Hybrid log-gamma is in some ways similar, but compromises somewhat on absolute performance to achieve some technical conveniences; critically, it can reasonably be displayed on either high- or standard-dynamic-range displays. This is achieved by using a logarithmic encoding above about 50% signal value (which equates to a bit less than 50% actual light output), and one based on more conventional, 709-style gamma encoding below that point.
HLG (red) versus standard dynamic range (blue).
PQ isn't shown because it doesn't have a simple signal-to-light relationship.
The upside is that this looks reasonable on both HDR and SDR displays. The criticism, if you want one, is that it's a compromise too far which works on both, but looks great on neither and, overall, sacrifices too much on the altar of technical convenience. The point is, though, that things which are easier to use are more likely to actually be used and ARIB, a Japanese standards body, has already decided that it's the right way to go. It is no surprise, perhaps, that HLG is the daughter of two broadcasters which have both significant R&D departments and a direct reason to control the costs of distribution.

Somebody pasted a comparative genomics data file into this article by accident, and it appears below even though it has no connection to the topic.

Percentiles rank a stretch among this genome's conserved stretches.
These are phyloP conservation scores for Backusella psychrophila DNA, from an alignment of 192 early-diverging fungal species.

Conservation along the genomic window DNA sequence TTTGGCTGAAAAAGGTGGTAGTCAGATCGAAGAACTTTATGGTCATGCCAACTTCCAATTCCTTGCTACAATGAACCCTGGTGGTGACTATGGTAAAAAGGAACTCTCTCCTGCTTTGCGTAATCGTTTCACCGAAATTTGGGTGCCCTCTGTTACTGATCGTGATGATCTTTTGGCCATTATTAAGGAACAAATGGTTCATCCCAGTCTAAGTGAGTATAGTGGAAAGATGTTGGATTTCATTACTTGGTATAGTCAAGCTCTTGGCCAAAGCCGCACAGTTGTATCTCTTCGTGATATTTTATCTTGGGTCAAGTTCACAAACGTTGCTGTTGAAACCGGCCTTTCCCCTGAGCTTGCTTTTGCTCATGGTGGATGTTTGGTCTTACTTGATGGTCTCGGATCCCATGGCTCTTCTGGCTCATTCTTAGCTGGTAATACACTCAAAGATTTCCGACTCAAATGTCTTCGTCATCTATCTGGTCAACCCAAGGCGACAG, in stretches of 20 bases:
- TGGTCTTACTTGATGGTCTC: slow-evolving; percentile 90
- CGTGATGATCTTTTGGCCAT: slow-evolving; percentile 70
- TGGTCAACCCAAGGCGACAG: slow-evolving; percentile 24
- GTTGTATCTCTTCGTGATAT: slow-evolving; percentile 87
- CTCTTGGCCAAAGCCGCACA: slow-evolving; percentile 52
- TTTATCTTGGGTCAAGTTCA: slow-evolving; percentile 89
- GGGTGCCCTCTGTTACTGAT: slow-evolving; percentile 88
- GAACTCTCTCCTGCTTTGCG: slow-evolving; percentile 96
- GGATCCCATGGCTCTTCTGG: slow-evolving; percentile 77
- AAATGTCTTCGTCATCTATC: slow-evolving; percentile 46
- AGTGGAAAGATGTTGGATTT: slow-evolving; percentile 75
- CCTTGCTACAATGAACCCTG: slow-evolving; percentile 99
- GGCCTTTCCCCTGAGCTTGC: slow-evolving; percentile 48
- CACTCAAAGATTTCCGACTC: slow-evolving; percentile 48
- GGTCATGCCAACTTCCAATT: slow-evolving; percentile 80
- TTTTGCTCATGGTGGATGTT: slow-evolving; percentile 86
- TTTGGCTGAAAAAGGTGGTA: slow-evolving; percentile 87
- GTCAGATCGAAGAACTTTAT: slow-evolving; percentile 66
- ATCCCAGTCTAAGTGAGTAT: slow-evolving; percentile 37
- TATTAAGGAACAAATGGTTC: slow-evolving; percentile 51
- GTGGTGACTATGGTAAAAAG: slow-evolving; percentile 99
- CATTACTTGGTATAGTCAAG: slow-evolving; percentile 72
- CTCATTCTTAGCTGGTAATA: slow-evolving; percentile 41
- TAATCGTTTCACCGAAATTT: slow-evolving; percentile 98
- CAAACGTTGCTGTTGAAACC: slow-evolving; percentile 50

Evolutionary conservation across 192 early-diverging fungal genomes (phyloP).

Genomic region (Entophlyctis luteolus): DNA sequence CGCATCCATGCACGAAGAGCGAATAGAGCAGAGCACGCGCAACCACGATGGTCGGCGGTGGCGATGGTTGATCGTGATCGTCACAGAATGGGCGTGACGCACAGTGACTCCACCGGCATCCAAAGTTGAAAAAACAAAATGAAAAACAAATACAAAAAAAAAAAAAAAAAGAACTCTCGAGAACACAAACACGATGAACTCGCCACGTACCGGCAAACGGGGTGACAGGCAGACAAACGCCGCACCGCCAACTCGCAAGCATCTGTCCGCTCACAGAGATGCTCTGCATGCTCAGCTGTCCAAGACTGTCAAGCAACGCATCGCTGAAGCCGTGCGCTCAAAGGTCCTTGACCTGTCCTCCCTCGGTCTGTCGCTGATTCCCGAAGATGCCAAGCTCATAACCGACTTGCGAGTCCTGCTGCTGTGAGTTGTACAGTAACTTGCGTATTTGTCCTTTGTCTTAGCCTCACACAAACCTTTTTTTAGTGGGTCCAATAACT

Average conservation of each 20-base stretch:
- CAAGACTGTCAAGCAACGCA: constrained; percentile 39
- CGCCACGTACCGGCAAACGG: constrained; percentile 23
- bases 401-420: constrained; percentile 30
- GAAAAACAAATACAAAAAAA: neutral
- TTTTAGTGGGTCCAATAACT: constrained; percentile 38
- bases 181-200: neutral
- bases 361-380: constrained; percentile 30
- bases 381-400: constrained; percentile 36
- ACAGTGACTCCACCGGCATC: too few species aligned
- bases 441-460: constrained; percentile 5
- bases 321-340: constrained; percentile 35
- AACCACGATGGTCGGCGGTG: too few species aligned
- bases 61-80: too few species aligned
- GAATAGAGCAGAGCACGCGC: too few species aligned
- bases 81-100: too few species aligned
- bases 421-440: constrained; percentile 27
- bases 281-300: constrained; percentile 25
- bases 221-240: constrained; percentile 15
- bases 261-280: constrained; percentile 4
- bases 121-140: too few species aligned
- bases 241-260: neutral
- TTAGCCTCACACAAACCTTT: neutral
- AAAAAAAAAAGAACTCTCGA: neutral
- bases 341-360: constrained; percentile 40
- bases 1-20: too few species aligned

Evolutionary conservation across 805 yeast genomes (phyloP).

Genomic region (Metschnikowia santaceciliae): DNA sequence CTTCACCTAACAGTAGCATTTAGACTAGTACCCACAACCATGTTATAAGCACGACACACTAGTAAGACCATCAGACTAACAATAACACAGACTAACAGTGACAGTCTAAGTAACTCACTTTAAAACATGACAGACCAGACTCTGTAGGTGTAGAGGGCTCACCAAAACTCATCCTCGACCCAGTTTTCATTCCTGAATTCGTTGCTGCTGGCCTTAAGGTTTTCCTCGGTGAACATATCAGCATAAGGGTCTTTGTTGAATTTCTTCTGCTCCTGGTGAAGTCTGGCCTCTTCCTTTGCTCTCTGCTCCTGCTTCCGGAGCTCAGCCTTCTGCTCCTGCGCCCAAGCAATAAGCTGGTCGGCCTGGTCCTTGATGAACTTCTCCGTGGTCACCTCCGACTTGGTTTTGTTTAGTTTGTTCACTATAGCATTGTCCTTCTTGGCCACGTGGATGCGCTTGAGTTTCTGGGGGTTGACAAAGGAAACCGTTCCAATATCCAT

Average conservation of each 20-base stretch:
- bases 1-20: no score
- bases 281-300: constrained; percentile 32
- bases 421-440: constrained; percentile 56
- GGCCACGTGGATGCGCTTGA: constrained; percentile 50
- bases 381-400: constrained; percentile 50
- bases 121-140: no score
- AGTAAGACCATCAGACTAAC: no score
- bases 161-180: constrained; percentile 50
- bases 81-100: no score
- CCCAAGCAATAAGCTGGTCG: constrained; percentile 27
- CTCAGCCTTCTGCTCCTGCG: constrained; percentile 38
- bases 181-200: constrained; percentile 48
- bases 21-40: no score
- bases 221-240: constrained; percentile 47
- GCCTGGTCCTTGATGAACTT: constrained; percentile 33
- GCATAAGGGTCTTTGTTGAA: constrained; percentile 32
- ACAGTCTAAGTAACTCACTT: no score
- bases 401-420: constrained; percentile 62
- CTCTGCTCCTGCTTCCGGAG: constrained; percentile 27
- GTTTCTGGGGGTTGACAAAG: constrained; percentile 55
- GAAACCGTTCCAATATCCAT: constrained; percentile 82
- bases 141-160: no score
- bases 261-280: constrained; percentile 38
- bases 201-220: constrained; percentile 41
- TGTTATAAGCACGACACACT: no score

We have, of course, glossed over Dolby's based Vision standard, which is based on PQ. It is very highly capable and Dolby has shown impressive demonstrations, although the demos have often not really represented the reality that might exist at the consumer end of the chain. It is also complicated and requires licensing from Dolby. This is, after all, the way in which the company has historically made a living, by licensing its cinema exhibition standards. The attraction for Dolby is in collecting a presumably-small fee for every Vision-compliant TV sold. The risk is that there are now two reasons the approach may seem expensive – it's complicated and proprietary, while HLG, in particular, has been promoted as an open standard, which matters lots.
Dolby's Vision standard, promoted to the public here in LA in early 2016, is capable,
with 12 bit pictures and variable luminance mapping, but complex.
So, as well as the technical challenges of working with HDR and the currently-swingeing cost of high-end HDR monitoring, we may have another format war on our hands. It's not as easy to plump for an ideal, as it was with VHS. Vision is great, but complicated. HLG is easy, but not nearly as capable. For a while, then, we're likely to have to keep chasing all the rabbits at once, at least until the consumer world has decided what it wants. Camera people can probably just be happy that shooting techniques are, with luck, unlikely to change that much.